- The Washington Times - Saturday, December 21, 2002

Several months ago, auditors with the Washington Teachers' Union (WTU) and its parent organization, the American Federation of Teachers, made startling discoveries: The WTU was overcharging its members, and some of its officers were apparently lavishing themselves with furs, Tiffany silver and expensive goods from Saks and other upscale shops. Teachers and city officials are shocked and appalled at the allegations, the scope of which goes beyond the initial suspicions reported this fall.
The preliminary probe this fall forced WTU President Barbara Bullock and Treasurer James Baxter to resign, and Bullock assistant Gwendolyn Hemphill, a co-chair of Mayor Williams reelection bid, stepped aside. The union fired a fourth employee. Since then through raids, receipts, expense reports, tax records and other probatory measures federal authorities have pulled together a scandalous affidavit. Mr. Baxter wrote " 'thousands of dollars in union checks to himself' and spent tens of thousands of dollars with union credit cards from 1995 until this year for 'restaurants, bars and nightclubs, gasoline for multiple vehicles … and art, flowers and other expenses," The Washington Post reported yesterday, quoting the affidavit. Regarding Ms. Hemphill, authorities are probing a $3,100 Caribbean vacation charged to her union credit card and a $13,000 television reportedly delivered to her home, as well as other allegations. Ms. Hemphill has promised and will continue to cooperate with authorities.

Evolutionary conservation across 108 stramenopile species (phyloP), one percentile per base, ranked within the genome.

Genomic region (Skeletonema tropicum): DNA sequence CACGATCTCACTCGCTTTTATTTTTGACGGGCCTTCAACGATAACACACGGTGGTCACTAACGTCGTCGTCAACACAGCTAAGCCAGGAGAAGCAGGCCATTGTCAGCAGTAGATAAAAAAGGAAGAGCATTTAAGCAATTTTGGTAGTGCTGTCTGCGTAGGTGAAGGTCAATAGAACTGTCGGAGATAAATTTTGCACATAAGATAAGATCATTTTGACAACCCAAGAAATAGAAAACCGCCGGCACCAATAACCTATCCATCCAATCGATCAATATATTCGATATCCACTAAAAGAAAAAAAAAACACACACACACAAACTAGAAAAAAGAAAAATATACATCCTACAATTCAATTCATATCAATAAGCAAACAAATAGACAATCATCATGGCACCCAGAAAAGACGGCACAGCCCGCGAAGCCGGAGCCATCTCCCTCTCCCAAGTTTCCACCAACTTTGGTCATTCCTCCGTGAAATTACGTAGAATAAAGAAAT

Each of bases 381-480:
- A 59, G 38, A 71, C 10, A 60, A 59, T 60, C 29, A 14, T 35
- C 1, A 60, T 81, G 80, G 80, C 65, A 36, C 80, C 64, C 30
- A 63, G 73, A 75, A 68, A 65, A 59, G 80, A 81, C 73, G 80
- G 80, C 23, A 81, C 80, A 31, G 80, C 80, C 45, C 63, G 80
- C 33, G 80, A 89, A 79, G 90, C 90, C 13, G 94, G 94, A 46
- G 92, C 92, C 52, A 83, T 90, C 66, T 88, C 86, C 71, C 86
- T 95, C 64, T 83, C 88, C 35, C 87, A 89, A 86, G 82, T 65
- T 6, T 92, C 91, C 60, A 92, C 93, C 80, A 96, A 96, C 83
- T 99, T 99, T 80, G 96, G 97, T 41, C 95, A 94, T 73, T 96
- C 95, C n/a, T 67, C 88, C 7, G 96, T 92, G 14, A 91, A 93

Ms. Bullock, who had been WTU president since 1994, is suspected of spending more than $1 million in union dues including $500,000 at a custom-made clothier in Baltimore, $150,000 at Neiman-Marcus, and tens of thousands more on shoes, art and other items, such as furs and silver home furnishings. There were other expenses tied to her as well, including invoices seeking reimbursement for "transporting Barbara Bullock in search of additional wardrobe," the affidavit said.
This nauseating turn of events is proceeding precisely as it should, thanks to WTU's initial heads-up. If only half of what federal investigators have so far uncovered holds up in court, then prison and full restitution should be the only options for the guilty parties.

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